This can only be successfully achieved in close interdisciplinary cooperation between various areas of expertise. The rare element gadolinium exhibits a very high magnetocaloric effect and could thus generate significant changes in temperature in moderate magnetic fields. However, the availability of this metal is a very critical issue and it is thus not possible to design a cheap product. Alternative substitute materials need to be found that exhibit a high magnetocaloric effect, while at the same time being inexpensive, non-toxic, malleable and stable over the long term.

The magnetic field for the refrigeration process is generated using permanent magnets, which also influence the criticality and costs of the technology. In order to achieve an efficient heat transfer and high level of efficiency, the actual refrigerator needs to be specially developed for the magnetocaloric material being used and optimised for the use of permanent magnets. Launching this alternative technology onto the market will only be realistic once these requirements have been met.


II. High-strength thin glass for architectural, solar and automobile applications

High-strength thin glass <2 mm is available today for applications in the cover & touch sector (tablet computers, smartphones) but any possible availability for architectural, solar and automotive applications is only at an early stage. It is believed that there is great potential for light, easily formed and adaptively changeable products for the construction industry.

This will require the adaptation and improvement of conventional processes for increasing the flexural strength of the glass (thermal or chemical tempering) and lamination processes using transparent polymer materials (composite glass), which were not designed for these applications and thus the associated component sizes. In terms of the development of new materials, there is also a lack of improved materials that could be safely utilised for the long periods of use and influences experienced in the aforementioned fields.

Ultimately, there are no basic principles for the calculation and design of the structural elements nor any appropriate techniques for joining the materials in the thin glass. When these basic principles have been developed, it could be possible to create very innovative products for the aforementioned sectors.

Alongside the joint research projects shown in the above diagram, numerous other projects are already anchored or planned within the profile area. An analysis of these projects will provide valuable assistance for the value added chain, particularly with regards to success factors and obstacles. These include e.g. SFB 1189 “Mechanically Adjustable Electrical Conductivity” which is currently at the application stage, the LOEWE project application “BAMP! – Building with Paper”, the LOEWE Research Cluster “iNAPO – Nano Sensors Taking Nature as a Model” and other projects.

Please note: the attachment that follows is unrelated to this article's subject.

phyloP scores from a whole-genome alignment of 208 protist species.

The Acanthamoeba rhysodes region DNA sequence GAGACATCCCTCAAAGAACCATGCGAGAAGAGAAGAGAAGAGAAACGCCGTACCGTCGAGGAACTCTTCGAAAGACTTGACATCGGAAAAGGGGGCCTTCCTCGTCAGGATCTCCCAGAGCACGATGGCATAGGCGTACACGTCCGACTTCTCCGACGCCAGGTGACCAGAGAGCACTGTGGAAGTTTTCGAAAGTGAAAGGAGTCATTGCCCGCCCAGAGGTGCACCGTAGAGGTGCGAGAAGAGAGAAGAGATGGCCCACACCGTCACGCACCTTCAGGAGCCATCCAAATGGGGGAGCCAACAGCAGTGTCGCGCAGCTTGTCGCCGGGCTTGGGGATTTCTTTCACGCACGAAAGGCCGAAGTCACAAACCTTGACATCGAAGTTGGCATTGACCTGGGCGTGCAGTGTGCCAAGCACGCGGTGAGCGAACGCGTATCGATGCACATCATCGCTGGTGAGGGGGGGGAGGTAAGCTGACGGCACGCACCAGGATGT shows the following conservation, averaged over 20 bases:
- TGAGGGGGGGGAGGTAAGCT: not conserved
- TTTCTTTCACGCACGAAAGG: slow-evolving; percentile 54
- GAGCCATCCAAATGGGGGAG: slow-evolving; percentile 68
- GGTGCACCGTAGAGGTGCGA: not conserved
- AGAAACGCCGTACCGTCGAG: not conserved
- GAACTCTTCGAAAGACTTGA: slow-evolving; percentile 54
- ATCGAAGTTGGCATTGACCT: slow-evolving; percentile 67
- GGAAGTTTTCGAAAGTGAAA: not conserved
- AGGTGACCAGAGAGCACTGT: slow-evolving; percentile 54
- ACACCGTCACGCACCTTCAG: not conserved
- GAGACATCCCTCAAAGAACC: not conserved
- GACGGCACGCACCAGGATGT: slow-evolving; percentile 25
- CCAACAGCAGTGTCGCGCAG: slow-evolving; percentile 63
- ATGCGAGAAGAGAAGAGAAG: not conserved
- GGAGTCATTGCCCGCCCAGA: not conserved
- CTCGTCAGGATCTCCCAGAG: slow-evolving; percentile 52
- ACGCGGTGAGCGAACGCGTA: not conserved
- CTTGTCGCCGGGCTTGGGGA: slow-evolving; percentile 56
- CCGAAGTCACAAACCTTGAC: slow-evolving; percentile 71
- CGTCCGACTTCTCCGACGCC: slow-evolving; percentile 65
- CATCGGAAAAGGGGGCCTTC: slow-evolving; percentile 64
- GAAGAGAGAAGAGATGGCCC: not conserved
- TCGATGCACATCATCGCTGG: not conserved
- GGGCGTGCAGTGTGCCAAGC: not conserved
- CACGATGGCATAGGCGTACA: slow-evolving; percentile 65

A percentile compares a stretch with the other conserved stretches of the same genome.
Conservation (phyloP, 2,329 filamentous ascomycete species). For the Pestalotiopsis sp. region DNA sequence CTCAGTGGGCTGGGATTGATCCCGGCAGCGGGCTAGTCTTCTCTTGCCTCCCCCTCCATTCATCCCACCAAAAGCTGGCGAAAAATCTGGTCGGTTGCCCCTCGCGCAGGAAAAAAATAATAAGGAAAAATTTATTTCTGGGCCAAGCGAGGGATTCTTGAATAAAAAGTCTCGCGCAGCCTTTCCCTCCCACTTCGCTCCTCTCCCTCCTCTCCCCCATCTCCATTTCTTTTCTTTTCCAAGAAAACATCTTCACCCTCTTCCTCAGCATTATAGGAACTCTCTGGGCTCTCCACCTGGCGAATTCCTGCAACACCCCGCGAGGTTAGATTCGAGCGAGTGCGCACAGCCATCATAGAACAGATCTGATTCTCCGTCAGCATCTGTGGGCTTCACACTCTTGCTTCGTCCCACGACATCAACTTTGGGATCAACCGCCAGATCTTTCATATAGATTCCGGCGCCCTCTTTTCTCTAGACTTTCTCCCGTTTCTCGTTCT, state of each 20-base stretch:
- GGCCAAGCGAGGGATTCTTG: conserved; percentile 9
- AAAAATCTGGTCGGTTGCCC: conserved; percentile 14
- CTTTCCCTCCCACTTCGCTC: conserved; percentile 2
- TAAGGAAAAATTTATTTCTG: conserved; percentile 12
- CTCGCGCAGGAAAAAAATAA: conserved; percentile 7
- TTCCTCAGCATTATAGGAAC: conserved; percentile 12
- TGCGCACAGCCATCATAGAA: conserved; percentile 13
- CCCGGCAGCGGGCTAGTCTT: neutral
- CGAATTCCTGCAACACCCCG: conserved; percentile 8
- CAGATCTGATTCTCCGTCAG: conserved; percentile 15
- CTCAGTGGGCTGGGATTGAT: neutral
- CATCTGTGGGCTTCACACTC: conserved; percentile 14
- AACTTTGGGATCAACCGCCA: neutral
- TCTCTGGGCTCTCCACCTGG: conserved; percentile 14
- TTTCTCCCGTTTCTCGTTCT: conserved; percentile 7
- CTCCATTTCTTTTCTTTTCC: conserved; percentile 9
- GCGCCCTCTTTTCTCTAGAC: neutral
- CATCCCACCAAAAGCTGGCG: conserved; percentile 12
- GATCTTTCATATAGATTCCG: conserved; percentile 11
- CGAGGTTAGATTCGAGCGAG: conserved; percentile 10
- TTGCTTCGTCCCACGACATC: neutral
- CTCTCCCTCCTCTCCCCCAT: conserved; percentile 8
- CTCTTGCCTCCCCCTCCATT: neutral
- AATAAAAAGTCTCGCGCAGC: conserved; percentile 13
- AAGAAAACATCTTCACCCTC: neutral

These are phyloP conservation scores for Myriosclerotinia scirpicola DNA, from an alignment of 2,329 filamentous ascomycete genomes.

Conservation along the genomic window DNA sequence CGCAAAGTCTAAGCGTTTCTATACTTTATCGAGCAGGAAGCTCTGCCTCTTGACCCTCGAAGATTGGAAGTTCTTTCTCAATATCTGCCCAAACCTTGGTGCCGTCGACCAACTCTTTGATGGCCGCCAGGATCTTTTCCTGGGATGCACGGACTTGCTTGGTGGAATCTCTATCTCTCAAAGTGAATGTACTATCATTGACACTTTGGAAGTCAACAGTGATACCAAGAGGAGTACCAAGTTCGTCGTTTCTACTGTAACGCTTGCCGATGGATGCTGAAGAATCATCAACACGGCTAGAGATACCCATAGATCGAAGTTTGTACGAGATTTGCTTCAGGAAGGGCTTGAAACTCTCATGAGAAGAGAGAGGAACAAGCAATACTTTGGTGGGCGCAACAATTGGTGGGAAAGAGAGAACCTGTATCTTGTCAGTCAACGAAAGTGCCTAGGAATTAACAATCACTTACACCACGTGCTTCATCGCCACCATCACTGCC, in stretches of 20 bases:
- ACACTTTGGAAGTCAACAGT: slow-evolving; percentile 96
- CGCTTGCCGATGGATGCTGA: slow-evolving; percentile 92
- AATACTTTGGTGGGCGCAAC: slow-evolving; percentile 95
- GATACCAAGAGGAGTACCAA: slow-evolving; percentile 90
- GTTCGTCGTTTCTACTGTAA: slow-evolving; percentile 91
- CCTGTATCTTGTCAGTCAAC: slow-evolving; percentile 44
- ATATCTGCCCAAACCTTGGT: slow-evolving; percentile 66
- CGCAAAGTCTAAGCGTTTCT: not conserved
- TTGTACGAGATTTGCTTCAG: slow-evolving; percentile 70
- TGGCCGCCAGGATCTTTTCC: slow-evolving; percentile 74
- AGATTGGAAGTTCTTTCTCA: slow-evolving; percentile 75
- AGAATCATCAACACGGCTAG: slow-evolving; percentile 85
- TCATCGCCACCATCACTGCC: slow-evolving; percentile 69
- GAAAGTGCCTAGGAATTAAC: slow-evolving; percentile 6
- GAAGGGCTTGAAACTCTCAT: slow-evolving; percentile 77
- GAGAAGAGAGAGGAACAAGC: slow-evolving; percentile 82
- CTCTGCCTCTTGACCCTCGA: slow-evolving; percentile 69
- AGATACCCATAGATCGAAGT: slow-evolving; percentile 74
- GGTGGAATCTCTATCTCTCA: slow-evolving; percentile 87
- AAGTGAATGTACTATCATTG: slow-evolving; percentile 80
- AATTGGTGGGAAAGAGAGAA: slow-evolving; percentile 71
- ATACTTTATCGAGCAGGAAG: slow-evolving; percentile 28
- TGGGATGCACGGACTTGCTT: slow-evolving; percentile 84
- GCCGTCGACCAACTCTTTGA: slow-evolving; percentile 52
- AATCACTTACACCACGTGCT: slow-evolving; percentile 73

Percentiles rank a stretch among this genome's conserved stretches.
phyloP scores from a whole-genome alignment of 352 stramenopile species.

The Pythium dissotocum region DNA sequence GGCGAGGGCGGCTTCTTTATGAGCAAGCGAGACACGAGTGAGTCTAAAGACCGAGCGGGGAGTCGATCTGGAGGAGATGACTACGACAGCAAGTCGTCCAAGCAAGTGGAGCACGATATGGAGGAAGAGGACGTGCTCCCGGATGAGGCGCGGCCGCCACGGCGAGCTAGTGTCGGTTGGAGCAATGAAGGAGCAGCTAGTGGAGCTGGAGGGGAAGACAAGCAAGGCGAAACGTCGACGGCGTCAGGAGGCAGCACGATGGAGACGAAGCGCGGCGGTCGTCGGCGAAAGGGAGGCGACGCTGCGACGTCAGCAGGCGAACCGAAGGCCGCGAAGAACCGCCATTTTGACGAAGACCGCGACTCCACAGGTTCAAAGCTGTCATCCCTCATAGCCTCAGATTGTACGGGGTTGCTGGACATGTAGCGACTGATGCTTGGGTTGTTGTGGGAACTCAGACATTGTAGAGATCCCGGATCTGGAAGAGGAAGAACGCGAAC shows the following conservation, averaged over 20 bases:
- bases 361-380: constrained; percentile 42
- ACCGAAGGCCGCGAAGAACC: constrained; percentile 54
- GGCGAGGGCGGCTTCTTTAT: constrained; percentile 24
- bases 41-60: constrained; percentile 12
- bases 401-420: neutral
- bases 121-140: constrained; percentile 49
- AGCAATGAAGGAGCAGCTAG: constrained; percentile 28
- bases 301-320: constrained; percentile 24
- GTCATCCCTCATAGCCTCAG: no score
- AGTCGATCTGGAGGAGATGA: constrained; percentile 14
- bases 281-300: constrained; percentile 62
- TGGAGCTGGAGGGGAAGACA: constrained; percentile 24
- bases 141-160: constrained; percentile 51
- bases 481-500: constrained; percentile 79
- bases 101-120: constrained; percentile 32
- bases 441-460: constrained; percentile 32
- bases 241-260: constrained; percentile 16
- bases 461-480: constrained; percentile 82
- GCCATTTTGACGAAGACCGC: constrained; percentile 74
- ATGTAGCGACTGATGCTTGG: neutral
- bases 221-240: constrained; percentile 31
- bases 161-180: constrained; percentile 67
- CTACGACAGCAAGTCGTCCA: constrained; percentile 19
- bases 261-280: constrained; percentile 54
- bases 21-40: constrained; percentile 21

III. Innovative functional materials and technologies for controllable high-frequency components in mobile and satellite communication

Future landline and mobile, terrestrial and satellite-supported communication systems will require flexible/agile concepts and strategies when it comes to their software and hardware in order to be able to deliver the desired electrically reconfigurable functional modules in basic and high frequency bands with “intelligent” system functionalities such as multi-standard and multi-band, dynamic frequency allocation and tuning, adaptive adjustment of different frequency bands and ambient conditions, dynamic, electronic beam scanning and shaping of antennas, as well as electronic rotation and conversion of the polarisation.

Examples include frequency agile multi-band antennas, adaptive filters and impedance-matching networks, polarisation agile antennas and phase shifters as core components of phase-controlled agile antenna systems. These agile key components enable the adaptable, cognitive and efficient use of frequency bands and antenna alignment. A promising hardware solution for the realisation of these smart high frequency components in the frequency range from 100 MHz to 1 THz is the use of innovative functional materials and corresponding process technologies, such as microwave liquid crystal technology and ferroelectric thin and thick film technology.